Today I return to a subject I first raised in this space four years ago — the ridiculous amount of wire, live and dormant, hanging over Baltimore backyards and alleys. Old phone wires and multiple layers of cable wires, behind rowhouses and not always visible from the street — eyesores mostly out of eyesight — loom as ugly and depressing symbols of neglect and corporate indifference to homeowners and renters.
The wires have been there for years, and no one seems to know what to do about them. Some people have tried to get the companies that installed them to remove them, without success.
I first looked into this in 2016 after walking down an alley. I was shocked at how much wire was overhead, some of it balled up and no longer in use, and some of it hanging low enough to catch me at the chin. Apparently, when a new homeowner or renter orders service, the service company runs new lines and leaves the old. Plus, telephone lines from the days of landlines — remember those? — have apparently been left in place for years.
In 2016, I contacted Juan Alvarado, who, as director of the Telecommunications, Gas and Water Division of the Maryland Public Service Commission, was very familiar with the issue.
“It’s a complex question,” he said. For one thing, federal law covers utility poles and forms the baseline regulation for what attaches to them. At the state level, Alvarado said, the main concern with utility lines is whether they pose a hazard to public safety. Otherwise, he said, the PSC did not have authority.
Alvarez noted that Comcast can run a new line to a house, but a Comcast installer can’t remove a Verizon line. “They can’t cut a line that doesn’t belong to them,” said Alvarado, who left the PSC in July.
Nothing about this has changed since then, says Tori Leonard, communications director for the commission. “The jurisdiction of this issue has not changed,” she wrote in an email on Thursday.
But, come on, somebody somewhere must have an answer to this problem. This is a form of industrial waste and visual pollution; you’d think the Baltimore City Council or General Assembly could force by ordinance or law the companies that install these wires to retire them when they are no longer needed.
I recently posted notes about this on Facebook and Twitter and the response has been vigorous. I have emails and photographs of over-wired alleys and backyards from all across the city, from Druid Heights to Hoes Heights, from Irvington to Remington, from Highlandtown to Pigtown, from Bolton Hill to Federal Hill, from McElderry Park to Patterson Park, from Hampden to places that do not rhyme with Hampden — Hollins Market, Oliver, Upper Fells Point, Medfield and Riverside.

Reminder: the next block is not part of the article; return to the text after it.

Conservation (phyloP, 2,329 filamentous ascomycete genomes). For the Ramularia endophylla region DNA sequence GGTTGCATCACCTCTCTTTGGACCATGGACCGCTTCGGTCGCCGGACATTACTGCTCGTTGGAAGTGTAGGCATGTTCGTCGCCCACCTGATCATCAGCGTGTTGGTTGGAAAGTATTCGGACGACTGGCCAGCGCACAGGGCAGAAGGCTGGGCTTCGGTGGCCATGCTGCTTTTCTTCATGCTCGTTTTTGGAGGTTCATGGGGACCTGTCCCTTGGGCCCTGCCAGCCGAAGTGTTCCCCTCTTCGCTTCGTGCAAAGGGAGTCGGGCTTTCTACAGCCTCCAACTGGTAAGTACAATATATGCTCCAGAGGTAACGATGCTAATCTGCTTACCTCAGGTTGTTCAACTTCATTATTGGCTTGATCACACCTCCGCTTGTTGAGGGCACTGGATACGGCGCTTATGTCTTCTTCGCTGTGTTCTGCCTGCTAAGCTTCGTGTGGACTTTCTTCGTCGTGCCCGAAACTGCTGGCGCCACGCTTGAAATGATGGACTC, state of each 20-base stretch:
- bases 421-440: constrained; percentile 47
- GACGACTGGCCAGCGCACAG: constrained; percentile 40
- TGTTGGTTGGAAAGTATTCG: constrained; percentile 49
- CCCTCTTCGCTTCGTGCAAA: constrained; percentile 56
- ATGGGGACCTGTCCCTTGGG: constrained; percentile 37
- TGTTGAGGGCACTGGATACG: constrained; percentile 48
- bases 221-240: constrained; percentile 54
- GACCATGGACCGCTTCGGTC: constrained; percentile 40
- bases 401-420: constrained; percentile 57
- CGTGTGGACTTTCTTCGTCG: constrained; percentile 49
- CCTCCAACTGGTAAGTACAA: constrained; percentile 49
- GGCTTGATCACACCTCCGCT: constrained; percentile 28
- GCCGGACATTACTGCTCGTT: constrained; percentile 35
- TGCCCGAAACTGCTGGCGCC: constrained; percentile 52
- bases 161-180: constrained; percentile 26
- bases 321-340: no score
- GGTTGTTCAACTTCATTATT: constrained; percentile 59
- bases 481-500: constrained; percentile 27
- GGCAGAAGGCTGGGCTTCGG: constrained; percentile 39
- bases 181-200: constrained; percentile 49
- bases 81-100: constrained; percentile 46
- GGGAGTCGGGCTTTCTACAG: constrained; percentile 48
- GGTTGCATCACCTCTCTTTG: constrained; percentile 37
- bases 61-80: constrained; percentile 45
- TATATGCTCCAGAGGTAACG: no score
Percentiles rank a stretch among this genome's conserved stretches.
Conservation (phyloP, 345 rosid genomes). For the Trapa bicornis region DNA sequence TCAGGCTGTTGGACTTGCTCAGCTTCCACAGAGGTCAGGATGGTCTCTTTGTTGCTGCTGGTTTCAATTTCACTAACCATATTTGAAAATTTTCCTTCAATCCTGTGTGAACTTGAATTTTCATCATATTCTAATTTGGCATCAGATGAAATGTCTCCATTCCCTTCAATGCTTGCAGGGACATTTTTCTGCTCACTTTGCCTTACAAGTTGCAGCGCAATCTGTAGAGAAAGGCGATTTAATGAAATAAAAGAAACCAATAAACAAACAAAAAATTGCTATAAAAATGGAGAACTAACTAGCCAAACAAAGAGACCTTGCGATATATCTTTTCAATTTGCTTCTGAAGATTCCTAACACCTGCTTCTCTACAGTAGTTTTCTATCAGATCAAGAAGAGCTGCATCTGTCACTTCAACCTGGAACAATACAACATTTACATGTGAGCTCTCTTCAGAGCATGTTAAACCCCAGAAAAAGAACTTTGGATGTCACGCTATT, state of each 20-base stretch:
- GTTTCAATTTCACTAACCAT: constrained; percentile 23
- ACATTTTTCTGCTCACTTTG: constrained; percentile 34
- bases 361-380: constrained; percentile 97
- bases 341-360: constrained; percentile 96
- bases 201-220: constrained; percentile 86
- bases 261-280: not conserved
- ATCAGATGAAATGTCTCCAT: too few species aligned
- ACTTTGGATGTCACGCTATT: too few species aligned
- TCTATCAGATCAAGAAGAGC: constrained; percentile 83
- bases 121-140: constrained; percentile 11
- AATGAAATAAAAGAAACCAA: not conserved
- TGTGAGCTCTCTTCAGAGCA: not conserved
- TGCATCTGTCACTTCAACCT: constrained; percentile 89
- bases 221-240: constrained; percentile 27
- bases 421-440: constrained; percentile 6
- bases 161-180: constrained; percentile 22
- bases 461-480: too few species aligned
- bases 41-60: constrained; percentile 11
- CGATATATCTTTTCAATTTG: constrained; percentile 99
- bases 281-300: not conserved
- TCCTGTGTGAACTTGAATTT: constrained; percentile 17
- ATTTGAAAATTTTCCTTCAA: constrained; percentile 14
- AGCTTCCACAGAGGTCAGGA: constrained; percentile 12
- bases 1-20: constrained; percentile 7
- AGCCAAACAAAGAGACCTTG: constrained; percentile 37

“The alley behind my house is a wired mess,” wrote Dave Coyle from Charles Village. “I’ve always felt the wires symbolize deterioration and neglect. Would love to see them removed.”
“There really ought to be a regulation that Comcast removes all the stupid wires they hang,” said Jenny Townsend, who lives north of Patterson Park.
“I live on the alley and there are so many wires and they keep adding to it,” Tessa Butwin wrote from South Duncan Street in Butchers Hill. “I asked the [Comcast] guy who was adding another one for a neighbor if they would remove some and he laughed and said I could call but they won’t.”
“We have a couple of rat nests of wires near us and no one will take responsibility,” Chris Ryder wrote from Bolton Hill. “The issue seems to be subcontractors or over-pressured employees whose job it is to get the new connection made as fast and as cheaply as possible, and they don’t care about what came before.”
“I am a homeowner in Reservoir Hill and have been appalled by the carelessness of these companies to maintain their infrastructure,” wrote Miguel Melendez. “Jumbles of wires leading to nowhere, many of which left dangling low to the ground.”
Antonio Hayes, the state senator who represents the 40th legislative district, said he has been working with city agencies, Verizon, AT&T, BGE and Comcast to clear wires in the alley behind the 1600 block of West North Avenue, an area where people sell and use drugs. Hayes said “wires entangled with vegetation” halted a recent effort to clean up the alley.
Liz Bement wrote from Upper Fells Point to report that “tangles and wires have grown exponentially over the years.” She said members of the Upper Fells Point Improvement Association have tried to tackle this problem. “BGE would come out, only to blame the problem on Comcast,” she said, “and Comcast would in turn blame the problem on BG&E.”
A Verizon spokesman says Baltimoreans concerned about wires should call 800-Verizon.
On Twitter, @ComcastCares was more willing, even eager, to hear from property owners: “If they want to reach out to us here, that is an awesome option. We have our awesome team 24/7 to assist. We also have our toll free number, 1-800-Comcast, or on our website we have a chat option.”
Look, this isn’t the most urgent issue in the city — not with the coronavirus pandemic, not with the continuing violent crime — but the longer this goes on, the longer it will take to untangle the mess.
Homeowners must unite to end this madness.